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Australia COVID-19 quarantine lifted for 960 Logan families, Queensland reviewing border rules for interstate truck drivers

00:21  07 september  2021
00:21  07 september  2021 Source:   abc.net.au

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a sign on the side of a building: Dr Young said she was satisfied the risk of COVID spreading through the school community is sufficiently low. (ABC News: RAchel McGhee) © Provided by ABC Health Dr Young said she was satisfied the risk of COVID spreading through the school community is sufficiently low. (ABC News: RAchel McGhee)

About 960 families of students at Windaroo State School, south of Brisbane, no longer have to quarantine.

The families were ordered to isolate because a four-year-old girl with COVID-19 had attended the Boulevard Early Learning Centre at Mount Warren Park.

The early learning centre is also used as after-school care for Windaroo State School.

Chief Health Officer Jeannette Young said she was satisfied the risk of COVID-19 spreading through the school community was sufficiently low and that most of the families could leave quarantine immediately.

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All 36 children who attend after-school care at the centre have now tested negative for COVID-19, but Dr Young said those families needed to stay in quarantine because the early learning centre remained a close contact location.

"I want to thank all of these families for doing such a great job in quarantine and for their actions in keeping the rest of us safe," she said.

One family initially did not allow their two children to be tested, meaning the 960 families had to remain in isolation.

"I'm also pleased to confirm the family of the last two children have agreed to let them be tested, and the results also came back negative," Dr Young said.

Queensland reviews truck-driver protocols

Queensland Health is reviewing the protocols around truck drivers from COVID-19 hotspots entering the state after a truckie caused an outbreak of the virus.

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Two other COVID-19 scares have occurred in Queensland in the past week involving truck drivers being infectious in the community.

A Queensland Health spokesperson said last night that the review was being undertaken to identify reasonable steps to deal with the issue.

"The review, including consultation with industry representatives, is currently underway," the spokesperson said.

"Given this is a national issue, we'd look forward to discussion at the national level as well."

Yesterday, Chief Health Officer Jeannette Young warned that freight drivers were travelling from virus hotspots interstate and then into Queensland.

"They're the big risk, which is why we need to keep wearing masks — that's absolutely vitally important — get vaccinated as soon as we possibly can," Dr Young said.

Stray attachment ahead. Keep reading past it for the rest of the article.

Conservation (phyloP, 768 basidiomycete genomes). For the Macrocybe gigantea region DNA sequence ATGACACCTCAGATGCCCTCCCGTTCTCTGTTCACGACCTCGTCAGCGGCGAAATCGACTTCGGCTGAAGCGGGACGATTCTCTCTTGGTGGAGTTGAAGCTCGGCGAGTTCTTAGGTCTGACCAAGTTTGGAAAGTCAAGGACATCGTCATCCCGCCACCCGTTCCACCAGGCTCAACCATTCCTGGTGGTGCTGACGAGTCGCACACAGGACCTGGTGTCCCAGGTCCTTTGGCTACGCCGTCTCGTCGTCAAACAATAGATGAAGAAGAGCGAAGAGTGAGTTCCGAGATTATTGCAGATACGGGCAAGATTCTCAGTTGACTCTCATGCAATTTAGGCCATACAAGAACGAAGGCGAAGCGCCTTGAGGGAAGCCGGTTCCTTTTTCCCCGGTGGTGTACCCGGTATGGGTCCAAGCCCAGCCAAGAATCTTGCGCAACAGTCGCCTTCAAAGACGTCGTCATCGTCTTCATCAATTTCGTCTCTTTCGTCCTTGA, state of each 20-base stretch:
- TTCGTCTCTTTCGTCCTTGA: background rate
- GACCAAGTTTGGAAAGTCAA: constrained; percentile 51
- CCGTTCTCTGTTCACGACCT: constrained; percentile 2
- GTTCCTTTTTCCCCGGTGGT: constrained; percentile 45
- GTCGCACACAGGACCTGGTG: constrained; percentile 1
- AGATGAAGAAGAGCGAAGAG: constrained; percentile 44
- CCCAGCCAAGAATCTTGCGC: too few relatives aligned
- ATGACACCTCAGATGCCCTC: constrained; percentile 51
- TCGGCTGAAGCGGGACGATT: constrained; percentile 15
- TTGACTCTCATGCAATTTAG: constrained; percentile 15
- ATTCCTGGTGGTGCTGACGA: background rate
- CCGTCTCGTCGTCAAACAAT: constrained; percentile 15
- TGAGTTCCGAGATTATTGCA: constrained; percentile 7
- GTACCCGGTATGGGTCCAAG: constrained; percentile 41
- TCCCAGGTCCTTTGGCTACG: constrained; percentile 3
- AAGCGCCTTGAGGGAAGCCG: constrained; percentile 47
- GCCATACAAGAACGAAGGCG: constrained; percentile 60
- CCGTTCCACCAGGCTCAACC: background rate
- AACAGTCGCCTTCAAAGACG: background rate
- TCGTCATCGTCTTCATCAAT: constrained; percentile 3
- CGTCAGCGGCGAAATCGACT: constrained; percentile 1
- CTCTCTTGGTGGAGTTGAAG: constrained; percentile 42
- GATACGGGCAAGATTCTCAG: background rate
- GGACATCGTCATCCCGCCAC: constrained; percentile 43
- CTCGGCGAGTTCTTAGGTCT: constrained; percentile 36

Truck drivers from hotspots are allowed to enter Queensland, but must follow set protocols when they are in the state and must be able to produce evidence that they have had a negative COVID-19 test within seven days prior to entering Queensland.

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They must also have maintained a "rolling seven-day" testing cycle while they continue to travel in and out of the state.

Queensland and border zone resident truck drivers must have had at least one vaccine if they want to cross into Queensland.

However, current protocols allow non-Queensland and non-border zone resident truck drivers to cross into Queensland without the need to have received even one vaccination.

They have been allowed to leave their trucks to access rest stops and refuelling facilities, and to load and deliver freight.

Drivers can also stay overnight at accommodation to fulfil fatigue management requirements, but must leave as soon as they have completed their essential activity and have minimal or no close contact with the Queensland community.

The three drivers revealed last week as having COVID-19 include a man from Logan, south of Brisbane, who travelled from Sydney to Queensland then back to New South Wales.

He is a close contact of a four-year-old girl who tested positive to COVID-19 on Friday, sparking the school and daycare lockdown.

The girl's mother also tested positive over the weekend. The family is now in home quarantine.

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Everything you need to know about the Queensland-NSW border bubble .
The border bubble between Queensland and New South Wales is being reinstated to allow residents to cross for essential purposes. From 1am Monday September 13, residents from most parts of the NSW border zone will be able to travel into Queensland, provided it is for an essential purpose such as essential work, school or medical care.Similarly, Queensland residents will be able to cross the border into NSW and then return to Queensland provided they do not travel outside of the border zone.

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